Pikes Theater plan concerns merchants

December 07, 1990|By Jay Merwin | Jay Merwin,Evening Sun Staff

After being dark for eight years, the Pikes Theater in Pikesville is again the focal point of high drama -- this time about its own future as either a post office or a cultural arts center.

The U.S. Postal Service sees the Pikes, an art moderne-style fixture in the 900 block of Reisterstown Road since 1937, as the preferred spot to relieve the crowded Pikesville station at Old Court Road and Walker Avenue.

The Postal Service is in the final stages of negotiating a long-term lease for a customer services branch at the Pikes, leaving the present station just for the mail carriers.

The building's owners see the plan as creating potentially "the most attractive location in Pikesville" on the main strip. Local merchants, however, see it as a threat to traffic flow, to already scarce parking and, ultimately, to their businesses.

"If the Post Office goes in there, without a doubt it will destroy a block of Pikesville," said Will Reich, a co-owner of Jilly's Restaurant, across the street from the theater. His patrons "will just bypass this," he said.

Neighboring merchants have banded together as the 1000 Block Association and asked a lawyer to review the county master plan for the area and suggest they might influence the future use of the theater.

The county master plan calls for a cultural arts center in the area. Reich said his group is thinking of appealing to all of Pikesville to raise money to help the county condemn and take the building for development as an arts center. One way to raise the money, he said, might be for some property owners to volunteer to pay higher property taxes to help fund the project. The county has already said that buying and developing the Pikes would cost too much.

"It's our problem and we're going to have to solve it," Reich said. "And in order to solve it, we're going to have to come up with some dollars." He has in mind $650,000, which is the price Reich said he negotiated earlier this year to buy the theater as a new site for his restaurant. The deal fell through.

Even if they raise the money, the merchants still need the county to act, specifically for the planning board to declare the Post Office proposal in violation of the county master plan. The county Economic Development Commission is studying that question and is to report to the planning board later this month.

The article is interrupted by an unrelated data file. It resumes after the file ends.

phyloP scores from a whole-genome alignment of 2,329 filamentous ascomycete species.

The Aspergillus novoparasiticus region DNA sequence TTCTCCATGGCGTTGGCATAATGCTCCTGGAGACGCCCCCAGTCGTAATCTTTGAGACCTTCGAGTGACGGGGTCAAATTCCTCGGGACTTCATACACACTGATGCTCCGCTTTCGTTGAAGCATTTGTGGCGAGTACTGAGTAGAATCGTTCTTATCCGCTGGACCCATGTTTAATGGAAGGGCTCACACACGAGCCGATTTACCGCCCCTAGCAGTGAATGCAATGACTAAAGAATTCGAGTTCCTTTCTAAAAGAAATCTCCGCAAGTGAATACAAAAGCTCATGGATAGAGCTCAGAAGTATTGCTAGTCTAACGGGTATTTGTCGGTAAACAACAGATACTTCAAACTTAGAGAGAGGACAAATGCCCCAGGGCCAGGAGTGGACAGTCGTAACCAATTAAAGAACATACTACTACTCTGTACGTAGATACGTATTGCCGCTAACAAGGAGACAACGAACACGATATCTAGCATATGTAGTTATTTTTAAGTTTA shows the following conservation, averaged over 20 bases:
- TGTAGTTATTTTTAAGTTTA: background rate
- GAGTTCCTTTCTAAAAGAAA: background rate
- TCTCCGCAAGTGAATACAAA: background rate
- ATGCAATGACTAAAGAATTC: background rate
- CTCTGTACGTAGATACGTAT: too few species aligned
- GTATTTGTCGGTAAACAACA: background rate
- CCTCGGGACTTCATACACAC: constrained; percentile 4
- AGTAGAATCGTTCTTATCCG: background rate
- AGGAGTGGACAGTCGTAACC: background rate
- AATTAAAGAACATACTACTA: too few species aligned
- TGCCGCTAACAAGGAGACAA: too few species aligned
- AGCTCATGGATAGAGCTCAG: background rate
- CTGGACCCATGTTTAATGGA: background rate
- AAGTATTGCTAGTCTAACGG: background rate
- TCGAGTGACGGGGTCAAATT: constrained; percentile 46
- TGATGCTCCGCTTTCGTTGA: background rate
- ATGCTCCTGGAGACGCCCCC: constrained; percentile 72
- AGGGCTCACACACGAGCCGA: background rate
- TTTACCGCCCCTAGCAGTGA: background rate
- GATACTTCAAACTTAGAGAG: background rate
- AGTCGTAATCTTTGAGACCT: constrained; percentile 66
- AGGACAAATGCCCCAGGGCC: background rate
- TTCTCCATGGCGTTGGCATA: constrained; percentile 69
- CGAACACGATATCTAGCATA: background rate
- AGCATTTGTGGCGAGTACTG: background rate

The 1000 Block Association objects not just to a post office, but to any business in the theater building that would bring heavy commerce during the busiest traffic hours of the week. It hopes that an arts center would attract people as did the Pikes during its days as a theater, mostly in the evenings and on weekends.

The U.S. Postal Service, however, says that traffic around a post office at the Pikes would flow far better than it does now around the Old Court station.

For one thing, the mail trucks would continue to use the Old Court Road station. And the traffic light at the Pikes would ease left hand turns from the parking lot onto the road, postal officials said, alleviating a primary cause of congestion at the Old Court Road station. Also, the Pikes lot could hold as many as 52 customer cars, compared with about 10 at the Old Court Road station.

Charles Piven, the lawyer for his family's trusts that own the Pikes, objected that opponents of the post office idea have been trying to make him "feel like a criminal" for developing property for a use that is completely within bounds of local zoning laws.

A post office in the Pikes would pose no more traffic problems than any other new commercial use on the block, he said, and it would be "a natural draw" for business.

Piven vowed to fight any taking of the Pikes by the county. He questioned whether his opponents would accept any development of the Pikes that would end their access to the parking lot they rent behind the theater.

"Frankly, I don't think anyone wants it to be a cultural arts center," Piven said. "I think everyone wants it to be a parking lot."

Joseph Kryszpel, a partner in the Suburban House Restaurant two doors down from the Pikes, said he uses the lot for his customers to park and as an unloading area for delivery trucks.

If the Postal Service takes over the Pikes and declares the lot off-bounds to delivery trucks, Kryszpel said, the trucks will have to unload at the restaurant's front door on Reisterstown Road, blocking traffic in the process.

"We are completely disappointed and disgusted with the negligence of the authorities to help us out," Kryszpel said.

What turns his hair gray, he said, is that the county is preparing to spend $2 million for new sidewalks, fountains and greenery along the Reisterstown strip between Sudbrook and Old Court roads. Kryszpel thinks the money should go toward turning the Pikes into a cultural arts center.

"Two million, two million good American bucks. Pikesville will not benefit whatever from shrubbery on the sidewalk," he said. "We do not sleep at night thinking about $2 million worth of shrubbery."

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